by Chiara Ciampricotti Iacoangeli
Riyadh — About an hour’s drive from Riyadh begins an off-road route of the same duration. The path is marked, but it is not the classic sandy desert. And as the car begins to vibrate and the wheels struggle to navigate the rocky rubble, you begin to notice all around you umbrella acacias, hedgehogs, dromedaries, bees, and apiaries — the fruits of an uncontaminated desert.
A young Saudi celebrates his ascension of the Jebel Fihrayn, some 300 meters above the valley floor, by taking his photo with the Kingdom’s flag.
On this flat dirt road, nothing suggests the spectacle that will soon be revealing itself. Gradually, on the sides of the road, steep walls rise — immense canyons of flaky rock — as if they were so many overlapping ochre plates. It is time to leave the car and venture out on foot.
This will be an exciting hiking experience. The desert is dark, brownish, and sometimes crossed by lighter segments that seem to create colored trails. It draws you into it, urging you to go up and down some ridges to discover the scenic views beyond. Though the cliffs prove a bit challenging, you eventually reach points where the view takes your breath away.
An immense valley, which extends to the horizon, opens up in front of you, surrounded by high rocky walls and interspersed with high spikes of rock with the most extravagant shapes. This geological landscape panorama that can be enjoyed from the hills is among the most beautiful in the world.
From the ancient ocean floor, old cliffs rise up from the desert to the sky and in the midst of this boundless view, two “columns” stand out, the remains of a cliff eroded by time. From the top, you get the impression of literally being on the “edge of the world.”
If you do the trekking in the afternoon, you can enjoy the sunset when the colors become even more vivid, joining more visitors as the Kingdom opens up to tourism in locations such as this.
Vehicles gather near one of the scenic overlook areas. While cars, trucks, and SUVs can get you part of the way there, the real excitement of Jebel Fihrayn is exploring the area on foot. Once the base of an ancient caravan trade route that would cross the peninsula from Yemen into the Levant and Persia, the area today is one of the Kingdom’s most visited tourism sites. (Photos: Chiara Ciampricotti Iacoangeli)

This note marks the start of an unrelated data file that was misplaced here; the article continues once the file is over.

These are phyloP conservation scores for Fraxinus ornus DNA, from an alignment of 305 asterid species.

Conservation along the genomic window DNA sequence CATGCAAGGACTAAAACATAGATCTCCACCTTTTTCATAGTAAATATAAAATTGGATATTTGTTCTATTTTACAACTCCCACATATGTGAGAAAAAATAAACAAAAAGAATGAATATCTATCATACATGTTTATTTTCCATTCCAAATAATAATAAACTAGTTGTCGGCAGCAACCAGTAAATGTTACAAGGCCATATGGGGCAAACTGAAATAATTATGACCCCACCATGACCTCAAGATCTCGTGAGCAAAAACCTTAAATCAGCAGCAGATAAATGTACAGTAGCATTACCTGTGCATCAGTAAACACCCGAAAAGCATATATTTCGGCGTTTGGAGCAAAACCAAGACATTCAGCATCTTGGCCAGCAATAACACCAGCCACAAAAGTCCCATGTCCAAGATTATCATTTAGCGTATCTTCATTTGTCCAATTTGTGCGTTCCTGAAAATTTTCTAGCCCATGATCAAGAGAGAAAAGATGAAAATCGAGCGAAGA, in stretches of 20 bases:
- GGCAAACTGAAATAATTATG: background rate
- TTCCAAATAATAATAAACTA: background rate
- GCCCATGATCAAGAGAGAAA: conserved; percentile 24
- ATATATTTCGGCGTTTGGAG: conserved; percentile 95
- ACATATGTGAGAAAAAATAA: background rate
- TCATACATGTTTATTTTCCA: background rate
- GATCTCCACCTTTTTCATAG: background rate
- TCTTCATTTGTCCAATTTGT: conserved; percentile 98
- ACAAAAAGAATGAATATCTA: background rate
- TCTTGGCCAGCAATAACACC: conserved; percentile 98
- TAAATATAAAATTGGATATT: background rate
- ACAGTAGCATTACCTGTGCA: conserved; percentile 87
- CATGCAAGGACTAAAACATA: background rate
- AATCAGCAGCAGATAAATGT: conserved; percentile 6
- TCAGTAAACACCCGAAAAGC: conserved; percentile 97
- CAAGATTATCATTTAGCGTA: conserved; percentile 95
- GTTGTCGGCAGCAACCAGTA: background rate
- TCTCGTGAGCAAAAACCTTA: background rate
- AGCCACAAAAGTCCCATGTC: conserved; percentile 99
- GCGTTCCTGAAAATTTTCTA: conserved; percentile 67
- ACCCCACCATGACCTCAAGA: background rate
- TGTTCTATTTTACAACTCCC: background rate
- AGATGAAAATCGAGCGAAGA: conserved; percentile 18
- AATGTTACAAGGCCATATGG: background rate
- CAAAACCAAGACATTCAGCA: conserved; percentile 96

Stunning Views, Stunning Growth
The Edge of the World (whose real name is Jebel Fihrayn) in just a few years, has become one of the most popular destinations near Riyadh. This “nickname” was given because of its main attraction — the stunning viewpoints from the top of the 300-meter high cliffs overlooking the surrounding plain. This escarpment is part of the much longer Jibal Tuwaiq, which is one of the most prominent natural features of Saudi Arabia spreading more than 1,000 kilometers (km) from the province of Najran in the south up to Qassim in the north.
It even played an important role in Arabia’s history, as along its base was one of the ancient caravan trade routes that used to cross the peninsula from Yemen into the Levant and Persia.
The cliffs are the result of the tectonic movement of the Arabian plate toward the northeast because of the spread of the Red Sea rift located 1,000 km to the west of Tuwaiq. The clear cut it generated in the sedimentary grounds in the Riyadh area reveals the layers of sediments that accumulated there when the eastern part of the peninsula was a shallow tropical sea during the Jurassic Period 150 million years ago. This is why coral fossils are still visible today, both in the layers and scattered on the ground.
In recent times, some travelers have built trails along the cliffs, allowing access up and down the impressive escarpment. Some of those stone-made trails are still visible today like at the Khashm Zubaydah, 50 km southeast of the Edge of the World.
Rock formations in the caves that underly The Edge of the World’s steep outcroppings are as unique as the topography.
The Wonder by Night
As the evening continues, we move to a desert camp in the dark of the night, some small torches marking the way to the caves. Only a small hole in the ground can be seen, wide enough for just one person at a time to enter.
Accessed via a ladder and gradually descending into the deep, cramped cavern where you have to crouch over to visit, some walls are brilliant where the salt created crystallizations. In other places, stalactites of a vivid yellowish color have settled in the inhospitably hot and humid — but certainly ideal habitat for the many bats that flit around — underground.
Back at camp, large tents and immense carpets are spread out on the ground. Fires lit, the intensity of their scents wafts through the air — mint tea and cardamom coffee, the smoke of the shisha, and the meat on the grills. The telescope is ready to visually explore the starry sky and the craters of the moon. There are those who play, those who love to chat, and those who savor the traditional kebab barbecue.
A boy takes an oud out of its case. He will soon be surrounded by other young guys, the sound of his music and the accompanying singing become the perfect soundtrack for this evening.
— The Arabian Sun: October 14, 2020 | Vol. LXXV, No. 40